An underutilized design history resource
When the new TimesMachine re-launched in 2013, a lot of people wrote about the technology behind it. The success of using a technology like mapping tiles to display a huge inventory of scanned pages gave the New York Times the ability to showcase archives in their native format. But it gave those of us interested in design history an additional benefit while perusing each day’s issue.
They left the advertisements in.
After hitting a dead end in my own personal research for the designer Erik Nitsche and work he did in the 40s, I took a chance on the TimesMachine, hoping for the best. I found not only what I was in search of, but also a treasure trove of advertising history that was long since forgotten.
The undertaking of graphic design history is one of fetishizing the ephemeral. Most graphic design objects were never meant to last more than a month, a year. In the case of newspaper advertising, they probably weren’t even thought about the following day. But when viewed through the TimesMachine it’s possible to see one hundred years worth of ephemera define an entire city’s interests, cultural shifts, and history.
To look at the New York Times Sunday edition during the post-war boom, one would assume the sole interest of United States capitalism was to dress our women as beautifully as possible. (And given today’s capitalist interests, I personally wouldn’t be against returning to that goal.)
What follows below is quite literally a handful of probably thousands of amazing ads (most of these cover the span of less than two full years). Each ad, when viewed from the present, telling a different trajectory for it’s owner.
Advertisements from big brands that still valued today.
Advertisements from stores since gone.
Advertisements that displayed a long-running visual language.
And advertising that changed its branding year to year.
For those interested in the work beyond women’s fashion, there are ads for men, for the cinema, and for modern transportation.
It’s not just anonymous works either. There are the famed signatures of artists like Andy Warhol, Erik Nitsche, and Paul Rand. Many of the works I came across are rarely seen today, if at all.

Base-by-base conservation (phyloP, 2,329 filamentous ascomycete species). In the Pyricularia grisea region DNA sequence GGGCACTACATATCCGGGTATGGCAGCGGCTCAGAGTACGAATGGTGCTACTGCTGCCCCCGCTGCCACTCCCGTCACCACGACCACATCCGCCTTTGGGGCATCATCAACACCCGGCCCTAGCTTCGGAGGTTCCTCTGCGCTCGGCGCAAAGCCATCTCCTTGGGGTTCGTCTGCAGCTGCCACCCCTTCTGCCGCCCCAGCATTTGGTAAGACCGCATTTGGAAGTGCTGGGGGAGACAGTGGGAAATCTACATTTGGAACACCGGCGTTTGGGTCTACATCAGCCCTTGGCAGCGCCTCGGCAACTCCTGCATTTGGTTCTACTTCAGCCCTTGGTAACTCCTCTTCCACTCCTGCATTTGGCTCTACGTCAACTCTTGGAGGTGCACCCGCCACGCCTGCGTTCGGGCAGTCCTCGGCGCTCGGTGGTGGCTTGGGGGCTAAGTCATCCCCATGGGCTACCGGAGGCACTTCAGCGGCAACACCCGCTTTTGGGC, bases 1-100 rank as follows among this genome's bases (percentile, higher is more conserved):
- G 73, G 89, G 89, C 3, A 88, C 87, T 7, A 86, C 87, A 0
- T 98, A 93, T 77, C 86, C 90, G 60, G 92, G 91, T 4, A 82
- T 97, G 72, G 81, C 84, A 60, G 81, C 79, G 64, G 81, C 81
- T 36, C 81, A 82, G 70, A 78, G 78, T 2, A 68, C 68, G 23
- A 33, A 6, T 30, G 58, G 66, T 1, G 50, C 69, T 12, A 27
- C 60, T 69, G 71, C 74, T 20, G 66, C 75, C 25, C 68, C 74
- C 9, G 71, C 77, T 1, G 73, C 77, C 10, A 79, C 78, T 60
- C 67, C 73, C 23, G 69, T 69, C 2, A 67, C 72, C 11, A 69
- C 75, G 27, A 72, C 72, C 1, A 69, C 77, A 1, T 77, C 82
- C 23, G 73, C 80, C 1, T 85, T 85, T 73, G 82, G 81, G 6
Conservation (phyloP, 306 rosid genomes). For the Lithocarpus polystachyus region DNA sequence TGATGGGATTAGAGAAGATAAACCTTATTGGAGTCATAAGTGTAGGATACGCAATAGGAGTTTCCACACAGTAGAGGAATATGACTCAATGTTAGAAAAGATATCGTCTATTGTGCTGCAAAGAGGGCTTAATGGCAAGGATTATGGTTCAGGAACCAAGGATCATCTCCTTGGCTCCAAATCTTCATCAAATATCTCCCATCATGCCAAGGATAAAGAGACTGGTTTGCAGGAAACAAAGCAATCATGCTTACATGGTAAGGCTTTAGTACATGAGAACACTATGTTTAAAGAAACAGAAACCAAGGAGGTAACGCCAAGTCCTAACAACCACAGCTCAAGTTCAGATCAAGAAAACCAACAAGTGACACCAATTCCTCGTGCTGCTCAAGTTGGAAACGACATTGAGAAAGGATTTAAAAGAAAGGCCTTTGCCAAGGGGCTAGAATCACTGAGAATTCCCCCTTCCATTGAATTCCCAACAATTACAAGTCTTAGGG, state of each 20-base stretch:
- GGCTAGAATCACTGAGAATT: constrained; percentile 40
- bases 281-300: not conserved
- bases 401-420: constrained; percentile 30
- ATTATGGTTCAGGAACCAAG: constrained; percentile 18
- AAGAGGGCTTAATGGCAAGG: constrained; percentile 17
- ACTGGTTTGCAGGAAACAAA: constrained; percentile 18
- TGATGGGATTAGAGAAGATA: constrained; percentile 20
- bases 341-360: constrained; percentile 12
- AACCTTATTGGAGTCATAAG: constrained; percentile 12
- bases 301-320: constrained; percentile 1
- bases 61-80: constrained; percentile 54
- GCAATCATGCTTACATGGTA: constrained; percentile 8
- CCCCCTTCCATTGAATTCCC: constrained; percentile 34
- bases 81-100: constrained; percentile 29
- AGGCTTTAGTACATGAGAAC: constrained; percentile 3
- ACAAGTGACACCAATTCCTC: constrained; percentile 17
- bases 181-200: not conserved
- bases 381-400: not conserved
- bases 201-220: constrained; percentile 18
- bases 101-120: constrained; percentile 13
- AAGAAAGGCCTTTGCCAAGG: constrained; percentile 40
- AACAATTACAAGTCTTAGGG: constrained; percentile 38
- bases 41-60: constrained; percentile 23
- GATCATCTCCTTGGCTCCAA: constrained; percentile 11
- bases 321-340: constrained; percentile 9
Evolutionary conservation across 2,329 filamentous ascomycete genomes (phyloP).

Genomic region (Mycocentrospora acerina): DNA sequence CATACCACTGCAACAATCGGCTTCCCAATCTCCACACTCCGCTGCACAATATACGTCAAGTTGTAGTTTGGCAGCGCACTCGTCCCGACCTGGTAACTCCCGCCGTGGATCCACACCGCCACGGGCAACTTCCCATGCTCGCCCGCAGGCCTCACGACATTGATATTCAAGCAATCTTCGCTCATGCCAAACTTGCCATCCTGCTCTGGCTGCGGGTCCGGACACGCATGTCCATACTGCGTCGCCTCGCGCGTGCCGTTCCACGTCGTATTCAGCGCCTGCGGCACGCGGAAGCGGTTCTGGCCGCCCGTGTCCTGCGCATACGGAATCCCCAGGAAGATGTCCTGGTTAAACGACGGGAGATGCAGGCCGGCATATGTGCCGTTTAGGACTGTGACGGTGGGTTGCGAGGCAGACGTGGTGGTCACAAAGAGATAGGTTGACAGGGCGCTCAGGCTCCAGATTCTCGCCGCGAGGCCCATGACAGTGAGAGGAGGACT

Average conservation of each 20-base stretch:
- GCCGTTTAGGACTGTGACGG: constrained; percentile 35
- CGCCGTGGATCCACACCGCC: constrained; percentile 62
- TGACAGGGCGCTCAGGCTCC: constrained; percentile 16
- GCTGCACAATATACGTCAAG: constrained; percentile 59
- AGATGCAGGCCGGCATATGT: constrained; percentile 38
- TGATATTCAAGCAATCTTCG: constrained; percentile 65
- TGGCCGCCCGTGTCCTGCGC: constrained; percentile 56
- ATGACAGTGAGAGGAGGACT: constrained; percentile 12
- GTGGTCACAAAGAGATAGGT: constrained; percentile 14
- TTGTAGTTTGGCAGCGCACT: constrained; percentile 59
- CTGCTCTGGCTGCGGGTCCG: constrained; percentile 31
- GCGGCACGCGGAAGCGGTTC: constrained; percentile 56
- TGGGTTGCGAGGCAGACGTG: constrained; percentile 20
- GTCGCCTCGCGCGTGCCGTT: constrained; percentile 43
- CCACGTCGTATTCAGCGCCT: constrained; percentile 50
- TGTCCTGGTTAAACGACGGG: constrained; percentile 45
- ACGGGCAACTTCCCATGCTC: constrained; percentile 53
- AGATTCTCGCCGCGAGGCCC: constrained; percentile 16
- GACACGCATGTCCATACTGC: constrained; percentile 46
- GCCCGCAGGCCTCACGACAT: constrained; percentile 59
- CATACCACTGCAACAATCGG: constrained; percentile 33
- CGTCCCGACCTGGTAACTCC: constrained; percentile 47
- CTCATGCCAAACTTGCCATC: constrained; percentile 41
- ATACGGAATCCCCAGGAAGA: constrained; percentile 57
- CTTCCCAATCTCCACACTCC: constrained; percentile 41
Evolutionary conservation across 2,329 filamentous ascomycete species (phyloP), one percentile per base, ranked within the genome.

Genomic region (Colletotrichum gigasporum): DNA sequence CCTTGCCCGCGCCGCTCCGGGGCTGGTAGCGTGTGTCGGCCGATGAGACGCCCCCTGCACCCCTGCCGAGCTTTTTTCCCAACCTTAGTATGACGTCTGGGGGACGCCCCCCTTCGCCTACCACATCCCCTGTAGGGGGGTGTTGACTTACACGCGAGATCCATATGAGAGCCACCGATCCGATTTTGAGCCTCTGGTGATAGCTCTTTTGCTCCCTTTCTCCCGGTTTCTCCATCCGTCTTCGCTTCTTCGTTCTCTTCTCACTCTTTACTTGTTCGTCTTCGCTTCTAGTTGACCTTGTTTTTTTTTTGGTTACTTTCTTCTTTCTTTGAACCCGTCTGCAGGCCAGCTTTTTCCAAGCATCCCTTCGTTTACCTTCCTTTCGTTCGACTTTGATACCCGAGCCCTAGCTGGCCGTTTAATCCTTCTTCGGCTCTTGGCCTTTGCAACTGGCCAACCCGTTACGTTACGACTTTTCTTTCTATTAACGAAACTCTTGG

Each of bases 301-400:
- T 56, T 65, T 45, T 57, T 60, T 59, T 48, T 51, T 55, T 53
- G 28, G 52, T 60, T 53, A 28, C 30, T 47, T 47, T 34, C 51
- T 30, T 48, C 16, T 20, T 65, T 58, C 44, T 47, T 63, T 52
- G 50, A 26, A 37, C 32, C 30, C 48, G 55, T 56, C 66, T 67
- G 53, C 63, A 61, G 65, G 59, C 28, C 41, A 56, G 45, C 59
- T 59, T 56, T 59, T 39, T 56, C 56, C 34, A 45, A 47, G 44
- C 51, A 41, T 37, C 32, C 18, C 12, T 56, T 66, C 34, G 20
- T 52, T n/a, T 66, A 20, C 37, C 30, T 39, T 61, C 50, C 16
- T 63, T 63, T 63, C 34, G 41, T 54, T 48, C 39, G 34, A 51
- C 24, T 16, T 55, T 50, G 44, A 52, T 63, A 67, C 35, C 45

And here lies my biggest concern about how the New York Times has positioned the TimesMachine. In it’s attempt to contextualize the history of its news it has bypassed a huge swath of context and historical information by choosing not to OCR, index, or simply tag its own ads. Just like we designers only see the design, so too journalists only value the journalism. Why bother indexing the things that made that journalism possible? And why even acknowledge there might be value in it still today?
Its certainly a loss for design history, but its also a folly for the Times itself. With the recent success of Mad Men and other mid-century revivals, the New York Times has missed an opportunity to bring more attention to its archives. Perhaps one of us will need to take it upon ourselves to catalog and highlight this underutilized resource.
Immediately after publishing this piece Evan Sandhaus from the New York Times reached out to me over Twitter. He made sure to direct me to Madison, a project from the Times that is attempting to solve the advertisement tagging problem I discussed.
Madison is just the type of project I’d love to see more people use. I appreciate that the Times is putting effort behind the archiving process for their ads. There’s a decent interface for users to tag the ads by company, and even a section for users to input full text. Madison is a simple enough project that it feels like anyone can contribute. I hope many will.
If you’re interested in creating things like this yourself, you could do me a huge solid and sign up for Atavist, a simple but powerful publishing tool.